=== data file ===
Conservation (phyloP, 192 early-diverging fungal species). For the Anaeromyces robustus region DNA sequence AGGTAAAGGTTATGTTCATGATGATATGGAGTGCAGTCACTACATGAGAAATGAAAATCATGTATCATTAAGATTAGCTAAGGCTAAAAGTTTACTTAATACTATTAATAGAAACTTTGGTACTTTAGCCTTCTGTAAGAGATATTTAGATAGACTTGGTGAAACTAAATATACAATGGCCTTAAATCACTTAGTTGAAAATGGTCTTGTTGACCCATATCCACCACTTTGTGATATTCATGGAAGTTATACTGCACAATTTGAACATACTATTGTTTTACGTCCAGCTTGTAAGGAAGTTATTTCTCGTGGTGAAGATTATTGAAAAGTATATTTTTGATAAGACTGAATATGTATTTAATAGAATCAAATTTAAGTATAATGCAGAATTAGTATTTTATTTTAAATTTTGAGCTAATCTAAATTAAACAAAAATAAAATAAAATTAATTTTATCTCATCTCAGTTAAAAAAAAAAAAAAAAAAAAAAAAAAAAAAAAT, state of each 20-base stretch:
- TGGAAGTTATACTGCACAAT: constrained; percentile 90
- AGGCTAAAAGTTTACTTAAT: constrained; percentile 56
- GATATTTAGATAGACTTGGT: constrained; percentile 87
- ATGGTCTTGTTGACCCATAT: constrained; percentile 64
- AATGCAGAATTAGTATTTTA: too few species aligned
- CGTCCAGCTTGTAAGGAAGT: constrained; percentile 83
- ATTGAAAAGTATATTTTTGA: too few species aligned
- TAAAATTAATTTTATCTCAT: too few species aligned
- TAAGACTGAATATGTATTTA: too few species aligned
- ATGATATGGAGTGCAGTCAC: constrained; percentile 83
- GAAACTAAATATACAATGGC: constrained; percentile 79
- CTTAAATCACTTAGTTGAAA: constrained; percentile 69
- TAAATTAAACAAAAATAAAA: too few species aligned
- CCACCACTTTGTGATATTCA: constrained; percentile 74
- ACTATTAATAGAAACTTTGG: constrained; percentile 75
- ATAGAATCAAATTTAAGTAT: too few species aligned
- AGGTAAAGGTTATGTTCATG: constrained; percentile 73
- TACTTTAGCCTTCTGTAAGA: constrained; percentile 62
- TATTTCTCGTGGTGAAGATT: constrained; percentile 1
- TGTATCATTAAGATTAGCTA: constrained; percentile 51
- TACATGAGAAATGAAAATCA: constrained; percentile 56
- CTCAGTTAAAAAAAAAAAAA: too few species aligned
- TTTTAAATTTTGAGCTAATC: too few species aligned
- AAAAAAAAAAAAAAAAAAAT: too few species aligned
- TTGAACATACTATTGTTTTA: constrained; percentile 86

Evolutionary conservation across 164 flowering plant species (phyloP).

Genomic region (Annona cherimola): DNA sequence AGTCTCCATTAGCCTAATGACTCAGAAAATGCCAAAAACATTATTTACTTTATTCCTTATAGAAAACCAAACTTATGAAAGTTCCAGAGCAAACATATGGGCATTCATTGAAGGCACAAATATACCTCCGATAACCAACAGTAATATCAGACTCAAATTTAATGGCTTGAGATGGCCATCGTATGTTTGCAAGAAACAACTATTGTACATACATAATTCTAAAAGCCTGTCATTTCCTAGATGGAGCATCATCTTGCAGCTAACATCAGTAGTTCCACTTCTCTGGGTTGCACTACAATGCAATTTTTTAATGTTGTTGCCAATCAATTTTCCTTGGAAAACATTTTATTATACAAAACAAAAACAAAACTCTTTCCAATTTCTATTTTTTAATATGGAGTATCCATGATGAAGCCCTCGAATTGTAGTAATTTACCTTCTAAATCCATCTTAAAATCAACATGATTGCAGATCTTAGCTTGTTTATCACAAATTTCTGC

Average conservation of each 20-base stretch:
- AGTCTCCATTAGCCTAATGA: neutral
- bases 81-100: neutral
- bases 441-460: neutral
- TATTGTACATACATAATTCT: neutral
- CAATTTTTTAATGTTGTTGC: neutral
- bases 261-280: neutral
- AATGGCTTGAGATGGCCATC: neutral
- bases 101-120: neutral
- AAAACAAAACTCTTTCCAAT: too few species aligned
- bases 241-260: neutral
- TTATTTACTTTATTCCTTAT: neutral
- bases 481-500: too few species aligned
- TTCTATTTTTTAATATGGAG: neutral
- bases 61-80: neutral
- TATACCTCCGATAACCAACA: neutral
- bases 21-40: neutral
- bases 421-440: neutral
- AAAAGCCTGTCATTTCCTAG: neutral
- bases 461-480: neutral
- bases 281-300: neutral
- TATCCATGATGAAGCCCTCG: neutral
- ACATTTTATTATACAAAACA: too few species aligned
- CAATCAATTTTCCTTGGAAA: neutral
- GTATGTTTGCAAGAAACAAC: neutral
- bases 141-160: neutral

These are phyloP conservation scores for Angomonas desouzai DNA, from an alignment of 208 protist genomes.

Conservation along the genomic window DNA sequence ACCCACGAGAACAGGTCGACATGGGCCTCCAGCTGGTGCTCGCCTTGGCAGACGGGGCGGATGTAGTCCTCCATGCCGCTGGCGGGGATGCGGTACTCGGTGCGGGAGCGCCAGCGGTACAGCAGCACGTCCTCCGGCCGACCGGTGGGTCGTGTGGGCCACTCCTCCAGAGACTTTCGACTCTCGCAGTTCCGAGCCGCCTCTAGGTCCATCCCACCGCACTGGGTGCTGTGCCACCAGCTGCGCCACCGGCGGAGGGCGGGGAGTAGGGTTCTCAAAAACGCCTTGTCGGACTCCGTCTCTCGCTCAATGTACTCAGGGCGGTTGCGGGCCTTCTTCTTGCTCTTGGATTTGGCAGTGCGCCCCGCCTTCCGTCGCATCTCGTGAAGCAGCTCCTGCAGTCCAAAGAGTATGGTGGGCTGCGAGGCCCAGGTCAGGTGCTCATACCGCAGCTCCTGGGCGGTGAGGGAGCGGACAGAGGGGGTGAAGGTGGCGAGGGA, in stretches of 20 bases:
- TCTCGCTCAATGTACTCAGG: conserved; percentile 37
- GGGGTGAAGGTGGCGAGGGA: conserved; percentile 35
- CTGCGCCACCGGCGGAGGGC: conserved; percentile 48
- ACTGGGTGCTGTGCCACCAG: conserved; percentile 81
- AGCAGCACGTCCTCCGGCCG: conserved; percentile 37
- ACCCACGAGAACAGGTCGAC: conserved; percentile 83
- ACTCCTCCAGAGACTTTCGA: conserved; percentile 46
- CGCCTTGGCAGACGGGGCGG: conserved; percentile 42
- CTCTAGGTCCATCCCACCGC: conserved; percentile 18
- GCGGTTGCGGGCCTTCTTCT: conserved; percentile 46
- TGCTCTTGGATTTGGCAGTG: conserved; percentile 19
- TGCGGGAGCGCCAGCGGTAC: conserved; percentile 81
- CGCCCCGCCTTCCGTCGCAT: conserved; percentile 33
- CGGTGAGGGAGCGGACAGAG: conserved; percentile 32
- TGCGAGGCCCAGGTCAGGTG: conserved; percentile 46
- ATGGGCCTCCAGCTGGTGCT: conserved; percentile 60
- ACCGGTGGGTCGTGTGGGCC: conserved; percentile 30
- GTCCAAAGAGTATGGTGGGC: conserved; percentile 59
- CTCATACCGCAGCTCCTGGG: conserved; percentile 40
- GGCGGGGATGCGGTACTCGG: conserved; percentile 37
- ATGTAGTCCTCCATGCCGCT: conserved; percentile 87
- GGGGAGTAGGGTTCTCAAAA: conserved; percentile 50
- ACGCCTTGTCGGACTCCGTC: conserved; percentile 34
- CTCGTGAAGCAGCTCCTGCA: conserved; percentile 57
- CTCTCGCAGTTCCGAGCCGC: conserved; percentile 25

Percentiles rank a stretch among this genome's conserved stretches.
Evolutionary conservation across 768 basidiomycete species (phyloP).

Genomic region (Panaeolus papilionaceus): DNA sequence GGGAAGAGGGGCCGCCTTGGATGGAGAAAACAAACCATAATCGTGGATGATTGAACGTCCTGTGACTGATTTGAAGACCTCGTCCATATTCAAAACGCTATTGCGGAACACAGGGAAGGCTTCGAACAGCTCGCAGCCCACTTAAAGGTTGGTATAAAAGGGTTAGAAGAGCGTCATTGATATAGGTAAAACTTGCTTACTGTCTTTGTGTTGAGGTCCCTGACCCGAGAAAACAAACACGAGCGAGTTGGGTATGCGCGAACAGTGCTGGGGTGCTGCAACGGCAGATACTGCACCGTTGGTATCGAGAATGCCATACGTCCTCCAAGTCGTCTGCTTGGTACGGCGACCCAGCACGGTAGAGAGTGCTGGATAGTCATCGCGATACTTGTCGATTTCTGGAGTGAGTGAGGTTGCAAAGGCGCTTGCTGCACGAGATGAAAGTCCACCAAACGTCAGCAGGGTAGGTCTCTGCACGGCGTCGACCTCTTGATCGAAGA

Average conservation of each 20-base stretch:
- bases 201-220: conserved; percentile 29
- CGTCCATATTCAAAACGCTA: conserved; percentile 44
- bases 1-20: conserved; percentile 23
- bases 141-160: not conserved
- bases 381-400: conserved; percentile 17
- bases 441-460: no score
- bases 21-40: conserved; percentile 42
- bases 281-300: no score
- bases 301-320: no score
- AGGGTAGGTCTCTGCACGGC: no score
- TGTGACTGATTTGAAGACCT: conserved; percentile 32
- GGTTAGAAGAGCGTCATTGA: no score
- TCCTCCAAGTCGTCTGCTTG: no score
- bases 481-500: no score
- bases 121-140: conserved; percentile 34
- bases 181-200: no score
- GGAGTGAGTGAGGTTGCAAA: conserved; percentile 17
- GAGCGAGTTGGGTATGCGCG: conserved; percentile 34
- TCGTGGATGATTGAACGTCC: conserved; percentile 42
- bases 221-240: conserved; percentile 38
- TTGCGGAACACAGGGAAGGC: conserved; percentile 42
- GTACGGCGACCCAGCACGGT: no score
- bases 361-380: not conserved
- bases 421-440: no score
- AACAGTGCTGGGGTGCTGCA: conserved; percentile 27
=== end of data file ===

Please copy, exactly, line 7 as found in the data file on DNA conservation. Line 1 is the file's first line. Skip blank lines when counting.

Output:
- CGTCCAGCTTGTAAGGAAGT: constrained; percentile 83